The results

A recent article in Clinicians Report, “Make excellent air quality a priority in your practice,” appears to confirm that we made the right decision in choosing our air purification system.2 Clinicians using Surgically Clean Air’s Cascade unit (the model we have) gave it an 82% particulate removal efficiency rating and an “Excellent” rating for odor removal. 

Interestingly, many professional sports teams—including the Toronto Raptors and Milwaukee Bucks in the NBA, the Boston Bruins and New York Rangers in the NHL, and the Baltimore Orioles and Oakland A’s in MLB—use Surgically Clean Air systems to keep their locker rooms smelling fresh and free of airborne contaminants. Professional sports team owners obviously have a huge incentive to keep their most important assets—their players—healthy. As dental practice owners, don’t we have a powerful incentive to keep our staff—and ourselves—healthy as well?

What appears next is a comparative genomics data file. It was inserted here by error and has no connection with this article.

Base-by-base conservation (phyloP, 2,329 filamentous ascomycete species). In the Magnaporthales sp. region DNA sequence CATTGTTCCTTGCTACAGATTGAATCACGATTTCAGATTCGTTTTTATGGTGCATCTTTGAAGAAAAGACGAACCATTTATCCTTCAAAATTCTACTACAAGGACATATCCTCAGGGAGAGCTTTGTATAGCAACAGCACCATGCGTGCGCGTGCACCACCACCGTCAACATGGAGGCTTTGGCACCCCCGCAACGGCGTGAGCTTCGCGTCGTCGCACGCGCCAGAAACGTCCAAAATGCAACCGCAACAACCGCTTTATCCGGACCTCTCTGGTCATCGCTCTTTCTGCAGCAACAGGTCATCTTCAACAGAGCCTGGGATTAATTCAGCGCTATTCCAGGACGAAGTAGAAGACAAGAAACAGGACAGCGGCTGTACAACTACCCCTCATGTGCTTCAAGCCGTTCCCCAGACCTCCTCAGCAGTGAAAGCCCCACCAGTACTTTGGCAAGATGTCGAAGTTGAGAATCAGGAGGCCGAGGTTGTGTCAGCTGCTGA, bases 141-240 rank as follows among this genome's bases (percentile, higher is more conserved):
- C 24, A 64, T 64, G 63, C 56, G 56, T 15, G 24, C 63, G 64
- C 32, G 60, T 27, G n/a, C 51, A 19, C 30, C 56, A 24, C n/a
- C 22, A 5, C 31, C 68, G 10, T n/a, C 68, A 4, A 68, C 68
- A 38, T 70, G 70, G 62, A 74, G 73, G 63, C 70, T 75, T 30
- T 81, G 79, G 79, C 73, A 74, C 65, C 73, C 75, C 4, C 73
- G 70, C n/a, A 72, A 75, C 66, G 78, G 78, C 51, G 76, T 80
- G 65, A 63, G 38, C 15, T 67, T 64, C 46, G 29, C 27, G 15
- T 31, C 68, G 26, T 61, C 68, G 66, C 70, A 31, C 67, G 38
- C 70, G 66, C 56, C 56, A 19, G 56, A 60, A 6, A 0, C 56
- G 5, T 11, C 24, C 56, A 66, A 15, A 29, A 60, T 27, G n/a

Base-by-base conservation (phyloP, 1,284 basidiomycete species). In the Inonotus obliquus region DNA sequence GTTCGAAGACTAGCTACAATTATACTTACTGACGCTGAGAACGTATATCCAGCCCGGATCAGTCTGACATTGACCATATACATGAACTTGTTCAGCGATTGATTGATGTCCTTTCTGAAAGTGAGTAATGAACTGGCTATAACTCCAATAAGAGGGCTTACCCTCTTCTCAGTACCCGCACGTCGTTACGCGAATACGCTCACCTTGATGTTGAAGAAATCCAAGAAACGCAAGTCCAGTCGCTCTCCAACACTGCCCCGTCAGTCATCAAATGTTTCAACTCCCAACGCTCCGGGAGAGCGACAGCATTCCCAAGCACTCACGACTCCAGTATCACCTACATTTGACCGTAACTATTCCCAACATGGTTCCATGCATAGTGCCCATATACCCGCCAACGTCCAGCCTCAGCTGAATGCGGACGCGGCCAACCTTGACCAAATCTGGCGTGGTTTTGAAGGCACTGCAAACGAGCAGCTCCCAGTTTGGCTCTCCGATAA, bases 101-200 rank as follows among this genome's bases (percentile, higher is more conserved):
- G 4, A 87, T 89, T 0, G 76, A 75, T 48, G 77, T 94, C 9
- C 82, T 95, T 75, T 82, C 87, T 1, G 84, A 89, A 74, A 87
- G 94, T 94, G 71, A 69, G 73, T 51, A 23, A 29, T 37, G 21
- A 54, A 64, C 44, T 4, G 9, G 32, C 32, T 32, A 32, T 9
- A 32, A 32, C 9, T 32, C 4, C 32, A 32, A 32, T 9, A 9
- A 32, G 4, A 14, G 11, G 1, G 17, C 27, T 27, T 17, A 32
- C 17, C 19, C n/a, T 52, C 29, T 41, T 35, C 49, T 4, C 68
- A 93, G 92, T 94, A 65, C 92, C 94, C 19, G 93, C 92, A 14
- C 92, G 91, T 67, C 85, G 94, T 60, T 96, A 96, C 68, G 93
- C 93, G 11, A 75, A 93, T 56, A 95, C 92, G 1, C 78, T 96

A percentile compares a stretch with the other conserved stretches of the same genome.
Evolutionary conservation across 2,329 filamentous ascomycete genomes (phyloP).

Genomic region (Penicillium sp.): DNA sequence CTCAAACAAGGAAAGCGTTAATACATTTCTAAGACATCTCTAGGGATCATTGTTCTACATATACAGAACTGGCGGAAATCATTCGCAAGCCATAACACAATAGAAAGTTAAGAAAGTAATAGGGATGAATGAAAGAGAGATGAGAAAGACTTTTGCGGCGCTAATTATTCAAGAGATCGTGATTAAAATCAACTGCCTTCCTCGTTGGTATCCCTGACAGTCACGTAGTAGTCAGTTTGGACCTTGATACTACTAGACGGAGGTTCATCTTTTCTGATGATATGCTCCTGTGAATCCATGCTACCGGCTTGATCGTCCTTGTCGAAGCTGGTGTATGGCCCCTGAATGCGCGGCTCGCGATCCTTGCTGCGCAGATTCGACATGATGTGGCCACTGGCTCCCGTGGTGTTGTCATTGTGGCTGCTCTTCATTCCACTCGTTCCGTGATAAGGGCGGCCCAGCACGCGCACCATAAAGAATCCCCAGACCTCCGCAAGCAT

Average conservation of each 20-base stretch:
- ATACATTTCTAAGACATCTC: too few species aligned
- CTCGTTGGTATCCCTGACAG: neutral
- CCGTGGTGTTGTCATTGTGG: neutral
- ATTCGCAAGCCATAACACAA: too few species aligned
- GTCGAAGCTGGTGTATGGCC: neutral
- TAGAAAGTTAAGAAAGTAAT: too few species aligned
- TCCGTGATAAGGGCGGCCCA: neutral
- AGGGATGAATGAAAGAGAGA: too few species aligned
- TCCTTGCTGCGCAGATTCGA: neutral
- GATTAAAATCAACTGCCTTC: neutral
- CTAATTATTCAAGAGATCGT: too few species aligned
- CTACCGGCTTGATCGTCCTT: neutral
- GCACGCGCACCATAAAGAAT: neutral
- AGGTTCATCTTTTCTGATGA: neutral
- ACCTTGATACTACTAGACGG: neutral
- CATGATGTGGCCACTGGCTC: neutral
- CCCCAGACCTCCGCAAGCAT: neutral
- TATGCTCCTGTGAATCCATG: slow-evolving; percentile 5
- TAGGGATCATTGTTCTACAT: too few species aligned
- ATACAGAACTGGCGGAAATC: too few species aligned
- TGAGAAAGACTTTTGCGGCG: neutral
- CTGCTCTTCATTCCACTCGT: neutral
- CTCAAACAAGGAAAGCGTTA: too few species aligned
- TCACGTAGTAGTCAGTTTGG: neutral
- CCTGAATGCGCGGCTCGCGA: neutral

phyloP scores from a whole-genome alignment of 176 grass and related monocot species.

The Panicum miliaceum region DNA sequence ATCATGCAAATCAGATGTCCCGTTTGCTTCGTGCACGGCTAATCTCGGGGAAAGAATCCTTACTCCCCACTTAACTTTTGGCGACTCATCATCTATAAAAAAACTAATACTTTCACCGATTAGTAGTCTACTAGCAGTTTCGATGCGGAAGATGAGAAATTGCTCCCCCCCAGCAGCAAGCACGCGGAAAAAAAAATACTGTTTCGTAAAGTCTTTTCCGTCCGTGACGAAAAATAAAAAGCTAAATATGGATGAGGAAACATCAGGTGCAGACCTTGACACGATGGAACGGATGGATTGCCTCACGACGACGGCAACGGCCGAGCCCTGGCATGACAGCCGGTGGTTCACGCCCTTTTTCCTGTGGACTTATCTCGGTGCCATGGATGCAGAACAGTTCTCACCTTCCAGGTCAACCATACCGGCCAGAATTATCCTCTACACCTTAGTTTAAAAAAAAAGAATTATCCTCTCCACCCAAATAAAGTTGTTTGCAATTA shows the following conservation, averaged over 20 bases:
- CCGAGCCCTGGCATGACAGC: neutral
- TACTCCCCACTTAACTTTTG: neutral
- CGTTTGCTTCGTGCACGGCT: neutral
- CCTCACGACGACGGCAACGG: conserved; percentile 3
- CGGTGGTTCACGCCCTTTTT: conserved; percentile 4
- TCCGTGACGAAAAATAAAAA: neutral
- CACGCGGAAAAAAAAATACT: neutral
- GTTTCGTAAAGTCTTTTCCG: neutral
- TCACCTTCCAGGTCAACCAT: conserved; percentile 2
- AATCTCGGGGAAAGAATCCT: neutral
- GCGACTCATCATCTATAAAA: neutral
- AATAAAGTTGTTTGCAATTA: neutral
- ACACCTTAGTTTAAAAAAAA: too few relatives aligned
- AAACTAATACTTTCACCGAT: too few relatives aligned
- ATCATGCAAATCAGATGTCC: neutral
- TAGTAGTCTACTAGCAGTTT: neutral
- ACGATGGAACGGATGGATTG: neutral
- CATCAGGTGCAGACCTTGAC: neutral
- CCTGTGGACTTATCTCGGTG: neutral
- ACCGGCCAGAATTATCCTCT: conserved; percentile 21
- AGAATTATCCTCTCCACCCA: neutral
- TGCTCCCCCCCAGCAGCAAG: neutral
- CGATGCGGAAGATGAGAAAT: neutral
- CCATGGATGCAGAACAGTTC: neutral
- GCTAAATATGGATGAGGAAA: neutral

Professional athletes are constantly being evaluated based on their numbers: goals, rebounds, tackles, assists, home runs, touchdowns, and more. Likewise in the increasingly ratings-oriented world in which we work, there is more pressure than ever on dental professionals to deliver strong numbers too. Based on our experience to date, I have no doubt that enhancing our air quality will help ensure that continually improving our numbers—from patient ratings, to sick days, to the bottom line—will be a slam dunk.  


  1. Kiersz A, Gillett R, Hoff M. Coronavirus is rapidly exposing the vulnerability of workers who perform physical services. Here are the 47 jobs that most put your overall health at risk. Business Insider. March 10, 2020. https://www.businessinsider.com/most-unhealthy-jobs-in-america-2017-4
  2. Make excellent air quality a priority in your practice. Health hazards by occupation (based on information from the US Department of Labor). Clinicians Report. 2019;12(3), addendum 2. https://www.cliniciansreport.org/uploads/files/1472/0319-RT-addendum-2-Air-Pur.pdf
Robert DiPilla, DDS, a graduate of the University of Detroit Mercy School of Dentistry, is a fellow of the International Congress of Oral Implantologists and American Academy of General Dentistry. He is assistant director for Aesthetic Advantage, and founder/president of the American Academy of Dental & Facial Rejuvenation. He owns dental practices in Michigan and Manhattan, New York, with a patient base that includes professional athletes and other celebrities.